I find it particularly difficult to find the time both to achieve a huge workload and meet expectations and spend time meeting everybody and especially the "enemies" to understand what motivates them and so on. We only have a limited amount of time and energy each day... I understand the rationale, though. My dilemma is the following: it makes me feel I should work less (less focused on my tasks) to spend more time with people (and in the meantime the tasks are not done). Moreover, spending time with the "enemies" have some impact on you... one I know is manipulative, complains a lot (victim) but actually is always fine when time comes to meet the boss... and so on. Being with her takes your courage and positivism away... so indeed I try to be courteous and try to undertand motives (quite easy after a while) but then... if she spends her time spreading gossips and telling all sorts of bad things, I do not want to spend time to counteract this, I cannot, otherwise I spend my time doing this... so I bet rather on me achieving my work and let other know... obviously that is where she and I differ, in the amount of things done and their quality, at the end of the month! (although she is good at getting other help her do her job!). And the boss... who may apply indeed "keep your enemies closer".. as a consequence treats her with courtesy and seem to ignore the others, this is hard and I cannot see why it should be this way because it "conforts" or even rewards these people in the way they act, don't you think?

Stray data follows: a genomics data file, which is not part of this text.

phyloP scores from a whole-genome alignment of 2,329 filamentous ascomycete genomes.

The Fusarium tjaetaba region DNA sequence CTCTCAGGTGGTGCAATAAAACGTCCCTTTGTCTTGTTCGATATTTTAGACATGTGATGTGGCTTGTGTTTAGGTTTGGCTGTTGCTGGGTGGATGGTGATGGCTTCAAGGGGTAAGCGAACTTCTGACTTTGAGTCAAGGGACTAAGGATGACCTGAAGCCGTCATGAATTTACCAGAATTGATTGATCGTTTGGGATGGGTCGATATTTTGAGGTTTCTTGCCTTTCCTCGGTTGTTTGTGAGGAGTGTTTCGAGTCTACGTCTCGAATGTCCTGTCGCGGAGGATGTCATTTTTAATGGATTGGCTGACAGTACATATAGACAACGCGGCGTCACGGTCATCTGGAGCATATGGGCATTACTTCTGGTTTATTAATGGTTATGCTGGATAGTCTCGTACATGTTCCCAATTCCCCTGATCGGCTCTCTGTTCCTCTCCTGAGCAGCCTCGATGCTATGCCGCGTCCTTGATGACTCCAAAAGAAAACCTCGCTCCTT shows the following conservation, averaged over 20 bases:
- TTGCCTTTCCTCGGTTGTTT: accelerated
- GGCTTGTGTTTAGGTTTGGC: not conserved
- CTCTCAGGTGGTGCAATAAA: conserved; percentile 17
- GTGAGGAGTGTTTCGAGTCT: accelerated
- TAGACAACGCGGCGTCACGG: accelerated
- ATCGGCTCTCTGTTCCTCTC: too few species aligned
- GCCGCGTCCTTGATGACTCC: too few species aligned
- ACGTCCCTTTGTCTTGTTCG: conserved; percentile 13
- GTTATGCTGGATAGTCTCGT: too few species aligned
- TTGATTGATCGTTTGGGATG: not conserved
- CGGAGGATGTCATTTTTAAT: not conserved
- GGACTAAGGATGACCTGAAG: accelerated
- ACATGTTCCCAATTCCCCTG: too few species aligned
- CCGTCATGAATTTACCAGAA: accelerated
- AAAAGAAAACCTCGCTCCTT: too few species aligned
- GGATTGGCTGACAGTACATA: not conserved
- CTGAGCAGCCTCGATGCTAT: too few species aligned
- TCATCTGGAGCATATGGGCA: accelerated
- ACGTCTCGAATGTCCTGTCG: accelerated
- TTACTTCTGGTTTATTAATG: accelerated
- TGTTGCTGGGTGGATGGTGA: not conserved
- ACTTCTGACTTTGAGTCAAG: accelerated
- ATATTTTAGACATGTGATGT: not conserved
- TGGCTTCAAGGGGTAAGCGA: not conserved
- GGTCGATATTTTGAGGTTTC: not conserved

• Dianna wrote Over a month ago
    Welcome arlene - it's great to hear from you!

    Isn't it interesting to hear what goes on in other organizations!? What amazes me is the fact that these office politics issues are representative of what happens everywhere - across countries, cultures, ages, industries, sizes of companies, etc...

    It's nice to have a place to discuss and vent because it can be very stressful when you are caught in the middle. I think there are lessons to be learned by everyone who reads these discussions too - both in what to do when you find yourself in a similar situation and how not to behave so you don't cause unnecessary political backlash yourself.

    How are the office politics where you work? Do you have any more insights for us to learn from or ponder?

    Dianna
  • arleneclintchel wrote Over a month ago
    In this case the direct boss is the person who should set things straight to the two managers. Conflict resolution can never work out if the direct does not do anything to nail down the problem. Its truistic that there is no problem which cannot be solved..Also, the HR manager needs to get involve especially if employee relations is at stake and there must be a decision to be made...